The State of Texas v. Derrick Anthony Torres Appeal from 430th District Court of Hidalgo County (memorandum opinion)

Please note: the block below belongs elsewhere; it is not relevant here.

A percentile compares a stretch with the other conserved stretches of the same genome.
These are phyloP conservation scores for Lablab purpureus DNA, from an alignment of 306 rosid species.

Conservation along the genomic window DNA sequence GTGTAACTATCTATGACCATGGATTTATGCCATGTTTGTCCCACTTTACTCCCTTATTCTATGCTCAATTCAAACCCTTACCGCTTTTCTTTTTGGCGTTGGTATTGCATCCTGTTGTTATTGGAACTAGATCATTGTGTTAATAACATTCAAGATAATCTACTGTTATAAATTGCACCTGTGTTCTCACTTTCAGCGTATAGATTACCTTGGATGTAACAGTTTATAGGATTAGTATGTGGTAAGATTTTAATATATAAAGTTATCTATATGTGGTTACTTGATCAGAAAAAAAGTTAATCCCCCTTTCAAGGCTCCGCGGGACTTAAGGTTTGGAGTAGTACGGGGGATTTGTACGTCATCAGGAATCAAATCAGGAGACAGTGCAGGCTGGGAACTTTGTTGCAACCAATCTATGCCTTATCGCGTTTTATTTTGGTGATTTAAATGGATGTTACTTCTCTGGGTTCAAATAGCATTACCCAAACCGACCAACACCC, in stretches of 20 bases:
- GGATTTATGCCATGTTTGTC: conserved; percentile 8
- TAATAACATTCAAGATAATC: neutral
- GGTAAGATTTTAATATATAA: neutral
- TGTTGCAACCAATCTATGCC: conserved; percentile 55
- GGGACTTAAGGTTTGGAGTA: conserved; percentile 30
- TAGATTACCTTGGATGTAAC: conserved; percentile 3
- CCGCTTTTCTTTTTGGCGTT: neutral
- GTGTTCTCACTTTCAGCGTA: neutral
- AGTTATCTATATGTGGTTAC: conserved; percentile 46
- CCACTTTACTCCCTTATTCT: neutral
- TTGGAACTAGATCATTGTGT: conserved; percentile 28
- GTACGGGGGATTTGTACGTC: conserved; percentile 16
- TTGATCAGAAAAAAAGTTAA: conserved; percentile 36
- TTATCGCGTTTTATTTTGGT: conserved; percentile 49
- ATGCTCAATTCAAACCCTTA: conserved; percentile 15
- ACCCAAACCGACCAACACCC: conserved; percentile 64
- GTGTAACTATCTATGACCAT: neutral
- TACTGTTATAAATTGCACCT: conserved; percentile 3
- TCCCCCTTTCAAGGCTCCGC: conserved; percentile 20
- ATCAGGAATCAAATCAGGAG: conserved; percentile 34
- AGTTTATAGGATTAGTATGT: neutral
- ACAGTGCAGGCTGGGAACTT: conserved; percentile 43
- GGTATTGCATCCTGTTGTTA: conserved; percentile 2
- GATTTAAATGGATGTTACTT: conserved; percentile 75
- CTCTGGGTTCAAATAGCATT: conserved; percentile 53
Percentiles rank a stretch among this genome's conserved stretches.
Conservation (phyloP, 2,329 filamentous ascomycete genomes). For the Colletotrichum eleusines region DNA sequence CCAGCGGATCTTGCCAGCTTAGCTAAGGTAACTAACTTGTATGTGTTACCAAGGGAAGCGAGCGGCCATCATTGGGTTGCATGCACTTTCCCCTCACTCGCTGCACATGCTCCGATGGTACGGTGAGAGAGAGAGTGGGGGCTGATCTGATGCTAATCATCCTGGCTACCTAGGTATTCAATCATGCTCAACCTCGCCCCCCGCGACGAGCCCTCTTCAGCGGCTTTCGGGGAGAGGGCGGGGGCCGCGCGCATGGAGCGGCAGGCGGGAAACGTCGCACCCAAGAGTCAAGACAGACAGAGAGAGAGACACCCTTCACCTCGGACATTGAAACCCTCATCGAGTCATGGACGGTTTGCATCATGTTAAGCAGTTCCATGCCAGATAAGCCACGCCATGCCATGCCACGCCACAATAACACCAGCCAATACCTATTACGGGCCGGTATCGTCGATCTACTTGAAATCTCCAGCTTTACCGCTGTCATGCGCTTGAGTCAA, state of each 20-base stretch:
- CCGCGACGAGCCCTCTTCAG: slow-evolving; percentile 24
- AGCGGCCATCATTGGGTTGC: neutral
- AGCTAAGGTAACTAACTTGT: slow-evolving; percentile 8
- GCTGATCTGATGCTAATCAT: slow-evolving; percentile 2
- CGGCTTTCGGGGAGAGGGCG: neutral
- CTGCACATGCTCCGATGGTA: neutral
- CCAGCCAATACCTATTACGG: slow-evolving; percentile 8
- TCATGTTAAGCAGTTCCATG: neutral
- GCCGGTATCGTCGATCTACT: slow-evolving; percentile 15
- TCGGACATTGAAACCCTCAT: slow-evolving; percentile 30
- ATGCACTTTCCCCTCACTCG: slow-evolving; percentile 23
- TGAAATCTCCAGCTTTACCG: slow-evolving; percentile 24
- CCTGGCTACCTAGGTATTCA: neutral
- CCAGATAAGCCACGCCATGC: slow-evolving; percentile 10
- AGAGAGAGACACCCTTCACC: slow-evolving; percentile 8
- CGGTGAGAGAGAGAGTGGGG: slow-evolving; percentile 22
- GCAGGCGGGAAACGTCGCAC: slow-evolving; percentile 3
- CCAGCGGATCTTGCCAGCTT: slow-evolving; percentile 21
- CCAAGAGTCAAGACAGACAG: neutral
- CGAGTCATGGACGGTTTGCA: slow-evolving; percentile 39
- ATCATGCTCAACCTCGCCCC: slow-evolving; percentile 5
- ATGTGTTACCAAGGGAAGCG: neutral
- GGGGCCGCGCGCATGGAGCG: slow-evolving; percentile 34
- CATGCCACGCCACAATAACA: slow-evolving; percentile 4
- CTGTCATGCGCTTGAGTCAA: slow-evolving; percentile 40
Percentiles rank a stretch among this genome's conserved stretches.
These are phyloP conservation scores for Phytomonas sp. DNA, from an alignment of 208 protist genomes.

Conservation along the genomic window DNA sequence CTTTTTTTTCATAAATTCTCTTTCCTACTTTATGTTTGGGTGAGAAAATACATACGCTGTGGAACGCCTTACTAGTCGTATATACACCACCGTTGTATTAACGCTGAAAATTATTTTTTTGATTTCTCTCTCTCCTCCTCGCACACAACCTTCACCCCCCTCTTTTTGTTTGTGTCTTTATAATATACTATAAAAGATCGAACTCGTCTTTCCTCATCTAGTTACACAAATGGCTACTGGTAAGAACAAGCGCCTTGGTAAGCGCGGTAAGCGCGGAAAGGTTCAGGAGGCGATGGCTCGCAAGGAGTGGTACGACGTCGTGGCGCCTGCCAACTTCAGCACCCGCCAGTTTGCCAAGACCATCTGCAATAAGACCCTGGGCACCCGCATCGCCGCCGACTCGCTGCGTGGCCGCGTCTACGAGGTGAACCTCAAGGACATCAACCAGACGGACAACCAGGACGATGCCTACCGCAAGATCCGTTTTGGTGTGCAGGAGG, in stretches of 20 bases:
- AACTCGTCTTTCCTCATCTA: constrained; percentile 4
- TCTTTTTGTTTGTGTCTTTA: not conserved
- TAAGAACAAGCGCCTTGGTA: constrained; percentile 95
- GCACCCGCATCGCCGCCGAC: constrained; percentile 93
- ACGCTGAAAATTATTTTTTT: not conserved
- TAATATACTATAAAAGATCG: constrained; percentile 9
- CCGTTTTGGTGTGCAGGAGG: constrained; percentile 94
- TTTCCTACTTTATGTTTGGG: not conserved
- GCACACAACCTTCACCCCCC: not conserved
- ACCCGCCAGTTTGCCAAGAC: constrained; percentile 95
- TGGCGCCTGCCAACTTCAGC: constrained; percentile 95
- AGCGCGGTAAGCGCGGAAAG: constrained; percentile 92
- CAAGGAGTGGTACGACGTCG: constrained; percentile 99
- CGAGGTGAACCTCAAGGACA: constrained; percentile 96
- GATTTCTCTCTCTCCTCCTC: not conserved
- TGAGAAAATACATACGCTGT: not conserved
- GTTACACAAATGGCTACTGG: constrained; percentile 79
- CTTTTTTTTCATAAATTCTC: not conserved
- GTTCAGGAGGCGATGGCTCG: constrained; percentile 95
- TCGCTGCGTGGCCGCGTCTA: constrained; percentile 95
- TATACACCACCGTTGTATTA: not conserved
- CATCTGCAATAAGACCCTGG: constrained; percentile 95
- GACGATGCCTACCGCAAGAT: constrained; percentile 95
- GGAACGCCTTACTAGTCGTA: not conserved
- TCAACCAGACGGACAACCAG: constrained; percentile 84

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NUMBER 13-18-00476-CR COURT OF APPEALS THIRTEENTH DISTRICT OF TEXAS CORPUS CHRISTI - EDINBURG STATE OF TEXAS, Appellant, v. DERRICK ANTHONY TORRES, Appellee. On appeal from the 430th District Court of Hidalgo County, Texas. MEMORANDUM OPINION Before Justices Benavides, Hinojosa, and Tijerina Memorandum Opinion by Justice Tijerina The State of Texas appeals the trial court’s order granting appellee Derrick Anthony Torres’s motion to suppress evidence following a warrantless traffic stop. By a single issue, the State argues the trial court erred in concluding that the detaining officer lacked reasonable suspicion to believe that Torres committed the offense of reckless driving. See TEX. TRANSP. CODE ANN. § 545.401(a). We affirm. I. BACKGROUND A grand jury returned an indictment charging Torres with possession of a controlled substance in an amount of less than one gram. See TEX. HEALTH & SAFETY CODE ANN. § 481.115(b). Torres subsequently filed a motion to suppress evidence obtained during the traffic stop. Officer Mario Garcia, Jr., with the City of Edcouch Police Department, was the State’s sole witness at the suppression hearing. Officer Garcia testified that he was dispatched to the Casa Messina Apartments in Edcouch in reference to a suspicious male. 1 Once he arrived at the parking lot of the apartment complex, Officer Garcia claims Torres almost collided with his unit while reversing, which caused him some concern. Officer Garcia activated his lights and initiated a traffic stop. He then made contact with Torres and asked for his driver’s license to which Torres replied he did not have one. Officer Garcia asked Torres to step out of the vehicle. When he asked Torres if there was anything in the vehicle Officer Garcia needed to be aware of, Torres replied that there were some Xanax pills underneath the driver’s seat. Officer Garcia found Xanax bars and a clear plastic bag that appeared to contain cocaine. He arrested Torres for possession of a controlled substance. At the suppression hearing, Torres argued that Officer Garcia lacked reasonable suspicion to believe that Torres violated the Texas Transportation Code while the State argued there was reasonable suspicion that Torres committed the offense of reckless driving. See TEX. TRANSP. CODE ANN. § 545.401(a). The trial court granted Torres’s motion No description of the male was provided other than the sex, and no testimony was given stating the conduct observed or suspected criminal activity. 1 2 to suppress and did not provide findings of fact or conclusions of law. The State filed a motion to reconsider, which the trial court denied. This interlocutory appeal followed. II. MOTION TO SUPPRESS By its sole issue, the State argues that the trial court erred in concluding that Officer Garcia lacked reasonable suspicion to stop Torres for committing a traffic offense. A. Standard of Review and Applicable Law The Fourth Amendment protects against unreasonable searches and seizures. U.S. CONST. amend. IV. A warrantless traffic stop is a Fourth Amendment seizure that must be justified by reasonable suspicion. Derichsweiler v. State, 348 S.W.3d 906, 914 (Tex. Crim. App. 2011). An officer may conduct a traffic stop if the officer has reasonable suspicion that a person has committed a traffic violation. Garcia v. State, 827 S.W.2d 937, 944 (Tex. Crim. App. 1992). Reasonable suspicion exists if the officer has specific, articulable facts that, combined with rational inferences from those facts, would lead the officer to reasonably conclude that the person is, has been, or soon will be engaged in criminal activity. Castro v. State, 227 S.W.3d 737, 741 (Tex. Crim. App. 2007). This is an objective standard that disregards any subjective intent of the officer making the stop and looks solely to whether an objective basis for the stop exists. Ford v. State, 158 S.W.3d 488, 492 (Tex. Crim. App. 2005). We consider the totality of the circumstances to make a reasonable-suspicion determination. Curtis v. State, 238 S.W.3d 376, 379 (Tex. Crim. App. 2007). We review a trial court’s ruling on a motion to suppress under a bifurcated standard of review. Turrubiate v. State, 399 S.W.3d 147, 150 (Tex. Crim. App. 2013). We afford almost total deference to a trial court’s determination of historical facts when supported 3 by the record, but we review pure questions of law de novo. Alford v. State, 358 S.W.3d 647, 652 (Tex. Crim. App. 2012). Likewise, we defer to a trial court’s resolution of mixed questions of law and fact if those questions turn on the credibility and demeanor of witnesses. Id. However, if credibility and demeanor are not necessary to the resolution of a mixed question of law and fact, we review the question de novo. Id. Here, we review de novo whether Officer Garcia was justified in stopping Torres’s vehicle. See State v. Ford, 537 S.W.3d 19, 23 (Tex. Crim. App. 2017) (“[W]hether the facts, as determined by the trial court, add up to reasonable suspicion . . . is a question to be reviewed de novo.”). B. Analysis Section 545.401(a) of the transportation code provides that, “A person commits an offense if the person drives a vehicle in willful or wanton disregard for the safety of persons or property.” TEX. TRANSP. CODE ANN. § 545.401(a). “Willful and wanton disregard as applied to reckless driving means deliberate and conscious indifference to the safety of others.” Dixon v. State, 358 S.W.3d 250, 257 (Tex. App.—Houston [1st Dist.] 2011, pet. ref’d). “One who intentionally and knowingly threatens another with imminent bodily injury has a deliberate, conscious indifference for that person’s safety.” Benge v. State, 94 S.W.3d 31, 35 (Tex. App.—Houston [14th Dist.] 2002, pet. ref’d). Initially, Officer Garcia testified that he initiated a traffic stop to determine whether Torres had an emergency or was in a hurry. 2 Yet, throughout his testimony, Officer Garcia reiterated that reckless driving was the only reason he conducted a “safety stop.” At the suppression hearing, the State conceded that although Torres’s act “doesn’t meet the elements of reckless driving,” his “erratic driving behavior” and “irresponsible driving” of 2 We note that the State only raises the issue of reckless driving on appeal. 4 almost reversing into Officer Garcia’s unit provided Officer Garcia with reasonable suspicion for said offense. However, Officer Garcia testified that Torres did not see Officer Garcia’s unit while Torres was reversing. Thus, the evidence did not establish that Torres’s actions manifested a deliberate and conscious indifference to the safety of others. See TEX. TRANSP. CODE ANN. § 545.401(a); Nava v. Sate, 480 S.W.3d 759 (Tex. App.—Houston [1st Dist.] 2015, pet. ref’d) (finding the evidence insufficient for reckless driving based on the driver allegedly opening the door of the truck while exiting a parking lot); Fernandez v. State, 306 S.W.3d 354, 357 (Tex. App.—Fort Worth 2010, no pet.) (finding reckless driving where the officer saw a vehicle rapidly accelerate in speed; fishtail and cross over the divider lane; made loud screeches; and caused the tires to smoke while other traffic was immediately in the vicinity); see also U.S. v. Raney, 633 F.3d 385, 391 (5th Circ. 2011) (holding the evidence insufficient for reckless driving where defendant crossed into oncoming lane of traffic because defendant was unaware officers were directing traffic when defendant pulled into the opposing lane of traffic); Moore v. State, No. 14–02–00388–CR, 2003 WL 1087997, at *1–2 (Tex. App.—Houston [14th Dist.] Mar. 13, 2003, no pet.) (mem. op., not designated for publication) (concluding that law enforcement had reasonable suspicion of reckless driving when a car drove at a high rate of speed into a parking lot where people were standing, causing bystanders to step up onto the sidewalk, and then quickly left the parking lot while squealing its tires). Absent such evidence, we conclude that Officer Garcia lacked reasonable suspicion to believe that Torres committed a traffic violation. See Garcia, 827 S.W.2d at 944. Because this was the only articulated basis for the detention, we hold that the trial court did not err in granting Torres’s motion to suppress. We overrule the State’s sole 5 issue. III. CONCLUSION We affirm the trial court’s suppression order. JAIME TIJERINA, Justice Do not publish. TEX. R. APP. P. 47.2(b). Delivered and filed the 30th day of January, 2020. 6